Subsequent to an initialization operation as described above, an encoding operation is performed as a next step in the present invention method. Suppose there are k qubits that are to be stored. In one preferred embodiment of the present invention, the quantum computer expands and encodes each of these qubits into nine qubits as follows, thereby providing a degree of redundancy, as will be discussed: ##EQU1##

In order to accomplish the encoding for equation 1.1, three kinds of quantum gates are necessary for the exemplary encoding (and decoding) method described. Referring to FIG. 2, a first gate is a controlled NOT 10, represented by the matrix: ##EQU2## The controlled NOT gate 10 takes two qubits and negates the second (the target qubit) if the first qubit (the control qubit) is 1, while leaving the target qubit unchanged if the control qubit is 0.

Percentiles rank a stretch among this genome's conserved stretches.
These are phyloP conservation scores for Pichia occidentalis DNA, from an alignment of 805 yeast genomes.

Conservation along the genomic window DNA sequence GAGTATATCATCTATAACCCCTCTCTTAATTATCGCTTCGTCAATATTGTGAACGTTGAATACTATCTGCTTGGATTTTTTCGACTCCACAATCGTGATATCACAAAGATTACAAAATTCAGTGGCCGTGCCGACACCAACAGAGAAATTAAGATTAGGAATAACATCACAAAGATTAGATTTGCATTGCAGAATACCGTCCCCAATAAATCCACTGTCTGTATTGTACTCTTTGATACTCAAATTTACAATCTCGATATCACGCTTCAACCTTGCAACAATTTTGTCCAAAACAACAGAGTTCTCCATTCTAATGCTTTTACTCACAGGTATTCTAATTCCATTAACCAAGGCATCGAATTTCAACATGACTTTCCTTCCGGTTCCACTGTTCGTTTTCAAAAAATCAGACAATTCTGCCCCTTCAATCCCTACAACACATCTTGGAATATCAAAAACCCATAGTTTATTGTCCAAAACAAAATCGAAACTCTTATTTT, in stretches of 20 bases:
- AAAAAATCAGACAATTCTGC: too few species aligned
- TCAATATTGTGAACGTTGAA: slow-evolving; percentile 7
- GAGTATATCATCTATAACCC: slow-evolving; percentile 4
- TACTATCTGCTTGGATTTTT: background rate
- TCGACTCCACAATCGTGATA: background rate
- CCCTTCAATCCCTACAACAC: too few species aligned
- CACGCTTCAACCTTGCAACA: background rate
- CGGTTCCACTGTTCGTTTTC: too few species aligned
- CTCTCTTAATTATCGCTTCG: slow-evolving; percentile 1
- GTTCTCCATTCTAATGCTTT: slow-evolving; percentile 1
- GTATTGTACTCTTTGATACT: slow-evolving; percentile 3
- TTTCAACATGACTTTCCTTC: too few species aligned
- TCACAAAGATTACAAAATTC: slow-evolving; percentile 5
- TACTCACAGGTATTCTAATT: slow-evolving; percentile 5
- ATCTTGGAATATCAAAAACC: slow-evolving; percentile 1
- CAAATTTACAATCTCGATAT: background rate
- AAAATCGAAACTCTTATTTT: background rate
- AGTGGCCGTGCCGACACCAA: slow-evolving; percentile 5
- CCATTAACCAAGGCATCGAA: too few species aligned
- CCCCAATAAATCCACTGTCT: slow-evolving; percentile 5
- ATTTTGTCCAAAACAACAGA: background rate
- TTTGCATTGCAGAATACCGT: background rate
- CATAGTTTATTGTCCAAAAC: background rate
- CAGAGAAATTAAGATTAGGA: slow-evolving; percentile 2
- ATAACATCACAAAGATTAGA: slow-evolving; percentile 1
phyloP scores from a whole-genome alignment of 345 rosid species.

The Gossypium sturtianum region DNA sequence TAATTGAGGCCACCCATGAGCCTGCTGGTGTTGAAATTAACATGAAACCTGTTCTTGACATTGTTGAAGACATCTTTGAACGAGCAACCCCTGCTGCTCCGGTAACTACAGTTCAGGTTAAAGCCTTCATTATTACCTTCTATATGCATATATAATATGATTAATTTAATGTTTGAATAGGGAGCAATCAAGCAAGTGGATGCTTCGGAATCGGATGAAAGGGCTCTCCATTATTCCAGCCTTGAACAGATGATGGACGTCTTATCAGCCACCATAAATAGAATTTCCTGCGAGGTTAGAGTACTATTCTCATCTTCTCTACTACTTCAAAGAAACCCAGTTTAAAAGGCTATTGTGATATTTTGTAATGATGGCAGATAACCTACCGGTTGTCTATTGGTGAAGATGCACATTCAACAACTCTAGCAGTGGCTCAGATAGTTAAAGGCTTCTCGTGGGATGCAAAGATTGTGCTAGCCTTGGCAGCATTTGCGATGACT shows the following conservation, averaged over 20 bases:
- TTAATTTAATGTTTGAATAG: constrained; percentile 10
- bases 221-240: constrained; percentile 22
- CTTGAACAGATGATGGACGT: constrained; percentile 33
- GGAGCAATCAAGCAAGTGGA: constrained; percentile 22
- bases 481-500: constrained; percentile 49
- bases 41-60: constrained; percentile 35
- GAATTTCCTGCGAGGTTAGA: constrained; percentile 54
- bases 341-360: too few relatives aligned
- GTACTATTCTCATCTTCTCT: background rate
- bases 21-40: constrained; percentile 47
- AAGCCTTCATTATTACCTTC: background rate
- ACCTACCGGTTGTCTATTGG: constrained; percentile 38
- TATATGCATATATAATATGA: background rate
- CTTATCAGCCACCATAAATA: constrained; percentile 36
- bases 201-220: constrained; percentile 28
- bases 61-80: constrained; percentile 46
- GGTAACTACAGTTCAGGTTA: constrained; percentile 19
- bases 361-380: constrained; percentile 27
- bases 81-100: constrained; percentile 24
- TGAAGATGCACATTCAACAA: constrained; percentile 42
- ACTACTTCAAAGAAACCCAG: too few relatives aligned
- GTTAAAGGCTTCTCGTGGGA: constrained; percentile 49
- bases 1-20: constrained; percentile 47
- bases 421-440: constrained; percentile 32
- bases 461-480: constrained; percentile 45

A next quantum gate which is needed operates on only one qubit and is represented by the matrix: ##EQU3## This matrix will be represented as (function) F_{1}, wherein the F_{1}, gate 20 will be represented as shown in FIG. 2A. The F_{1} gate 20 takes the basis states |0> and |1> to the superpositions ##EQU4## respectively. It also takes the superposition ##EQU5## and the superposition ##EQU6## so applying it twice gives the identity. The above-defined function F_{1}, is a specific case of a more general transformation comprising any 2×2 unitary matrix whose entries all have an equal absolute value. The more general transformation may be represented as follows: ##EQU7## where i=√-1 and θ_{1}, θ_{2} and θ_{3} are between 0 and 2π.

The final gate or transformation needed is a NOT gate 30, shown in FIG. 3, which is represented by ##EQU8## in matrix form and which takes the basis state |0> to |1> and the state |1>to |0>.